--Matt VCDX #52 blog.cowger.us
0 Kudos
kjb007
Immortal
Immortal

As mcowger stated, 5 spindles is not a lot to worry about performance hits, in my oppinion. Since they're both running at 15K, I don't think you're going to take much, if any, performance hit with one or the other. I would, instead, judge what I have to load on the space instead. Are you going to be running high I/O OLTP databases? I would use the 300 GB and get the most out of my enclosure. Rebuild time is also an important consideration. You're also talking about RAID 10, so you're already reducing the amount of space quite a bit, and 5 drives in a RAID 10, is going to give you ~400 GB with 146 and ~700 with the 300's. Again, what kind of vm's are you running? I would instead run RAID 5 and get the most out of the SAN.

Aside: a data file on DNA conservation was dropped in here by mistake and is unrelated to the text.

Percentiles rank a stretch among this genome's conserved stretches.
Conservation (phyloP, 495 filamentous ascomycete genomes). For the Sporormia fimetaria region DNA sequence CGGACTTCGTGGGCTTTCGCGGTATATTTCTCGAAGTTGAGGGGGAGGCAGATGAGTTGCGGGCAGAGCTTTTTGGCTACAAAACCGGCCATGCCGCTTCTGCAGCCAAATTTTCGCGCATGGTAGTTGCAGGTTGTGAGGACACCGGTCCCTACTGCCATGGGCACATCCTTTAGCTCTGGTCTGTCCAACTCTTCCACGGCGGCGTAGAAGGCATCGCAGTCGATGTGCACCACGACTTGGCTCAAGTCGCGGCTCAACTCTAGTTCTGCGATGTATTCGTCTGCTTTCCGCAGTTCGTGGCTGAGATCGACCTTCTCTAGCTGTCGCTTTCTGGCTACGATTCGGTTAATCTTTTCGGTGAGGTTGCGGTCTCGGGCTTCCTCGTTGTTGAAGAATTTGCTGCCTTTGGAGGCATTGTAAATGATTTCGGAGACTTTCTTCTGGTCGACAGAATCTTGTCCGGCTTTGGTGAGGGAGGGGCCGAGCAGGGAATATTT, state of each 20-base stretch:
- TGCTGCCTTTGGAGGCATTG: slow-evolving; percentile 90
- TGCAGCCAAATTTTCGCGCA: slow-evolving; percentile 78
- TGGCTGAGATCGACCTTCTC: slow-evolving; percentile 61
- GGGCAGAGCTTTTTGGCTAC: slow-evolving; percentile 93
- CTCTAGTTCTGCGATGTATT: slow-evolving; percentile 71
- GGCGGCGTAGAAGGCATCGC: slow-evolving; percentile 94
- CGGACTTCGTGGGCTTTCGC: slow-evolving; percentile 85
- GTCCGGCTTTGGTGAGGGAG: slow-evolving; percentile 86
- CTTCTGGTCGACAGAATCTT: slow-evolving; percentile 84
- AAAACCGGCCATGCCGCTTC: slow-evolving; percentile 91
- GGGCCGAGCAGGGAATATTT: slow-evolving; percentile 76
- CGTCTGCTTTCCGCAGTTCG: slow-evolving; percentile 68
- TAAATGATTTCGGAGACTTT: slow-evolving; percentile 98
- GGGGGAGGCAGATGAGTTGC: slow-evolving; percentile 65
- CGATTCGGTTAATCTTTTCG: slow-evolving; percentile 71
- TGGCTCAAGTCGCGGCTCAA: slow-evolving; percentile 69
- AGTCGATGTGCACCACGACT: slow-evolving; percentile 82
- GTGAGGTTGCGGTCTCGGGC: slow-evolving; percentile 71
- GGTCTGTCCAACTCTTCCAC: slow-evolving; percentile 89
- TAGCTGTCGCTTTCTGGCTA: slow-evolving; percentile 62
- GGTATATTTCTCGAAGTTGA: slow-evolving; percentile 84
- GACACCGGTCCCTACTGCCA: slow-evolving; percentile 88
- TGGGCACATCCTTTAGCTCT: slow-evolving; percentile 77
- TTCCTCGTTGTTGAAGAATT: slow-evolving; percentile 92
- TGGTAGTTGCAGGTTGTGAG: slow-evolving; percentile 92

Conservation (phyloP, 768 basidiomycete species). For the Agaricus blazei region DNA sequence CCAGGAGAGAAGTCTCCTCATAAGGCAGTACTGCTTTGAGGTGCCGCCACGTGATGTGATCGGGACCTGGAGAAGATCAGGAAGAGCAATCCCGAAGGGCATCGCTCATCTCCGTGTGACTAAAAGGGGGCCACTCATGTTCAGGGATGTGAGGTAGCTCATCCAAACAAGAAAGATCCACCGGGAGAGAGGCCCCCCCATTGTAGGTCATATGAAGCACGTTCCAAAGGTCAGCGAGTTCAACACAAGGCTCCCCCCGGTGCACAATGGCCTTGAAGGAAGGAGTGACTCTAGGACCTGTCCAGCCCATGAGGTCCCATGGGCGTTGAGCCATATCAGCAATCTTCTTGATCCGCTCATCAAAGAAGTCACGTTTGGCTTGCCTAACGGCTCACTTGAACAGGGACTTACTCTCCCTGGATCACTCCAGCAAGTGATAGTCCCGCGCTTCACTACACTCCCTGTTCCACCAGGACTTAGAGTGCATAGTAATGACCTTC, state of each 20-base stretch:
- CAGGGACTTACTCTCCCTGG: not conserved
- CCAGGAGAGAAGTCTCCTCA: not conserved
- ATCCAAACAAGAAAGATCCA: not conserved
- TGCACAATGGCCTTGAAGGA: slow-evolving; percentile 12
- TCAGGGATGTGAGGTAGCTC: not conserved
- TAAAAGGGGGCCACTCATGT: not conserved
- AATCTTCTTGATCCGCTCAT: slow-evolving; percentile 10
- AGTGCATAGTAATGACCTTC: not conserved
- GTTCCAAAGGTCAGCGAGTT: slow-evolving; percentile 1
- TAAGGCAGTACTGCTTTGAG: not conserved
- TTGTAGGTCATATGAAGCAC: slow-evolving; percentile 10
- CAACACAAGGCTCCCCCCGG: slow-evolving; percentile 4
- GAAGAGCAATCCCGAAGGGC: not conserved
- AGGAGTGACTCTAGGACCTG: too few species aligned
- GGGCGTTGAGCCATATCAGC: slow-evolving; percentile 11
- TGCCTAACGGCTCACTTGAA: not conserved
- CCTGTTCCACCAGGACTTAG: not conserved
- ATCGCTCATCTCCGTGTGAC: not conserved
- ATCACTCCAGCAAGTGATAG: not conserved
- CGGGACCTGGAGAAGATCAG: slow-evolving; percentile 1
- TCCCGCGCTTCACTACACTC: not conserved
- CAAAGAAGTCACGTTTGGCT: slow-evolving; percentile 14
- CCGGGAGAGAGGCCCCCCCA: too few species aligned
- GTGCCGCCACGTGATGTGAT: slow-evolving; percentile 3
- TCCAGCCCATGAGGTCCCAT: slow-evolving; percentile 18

-KjB

vExpert/VCP/VCAP vmwise.com / @vmwise -KjB
0 Kudos
be1977
Contributor
Contributor

I will be running web based server software, Citrix, and possibly Exchange 2007. I don't have any plans to virtualize my Databases at this time.

I was leaning toward RAID 10 because some of the other threads I have read indicated that RAID 5 performed poorly as a Data store, but perhaps they were not using a SAN with write caching enabled?

0 Kudos
kjb007
Immortal
Immortal

You have to keep in mind that 'RAID5 performed poorly' is a relative statement. What is poor to someone, may suffice for you. Don't discount based on a statement without testing in your environment. The person that posted that may have a very high requirement for disk I/O, whereas you may not. I would test the config and see how it performs for you.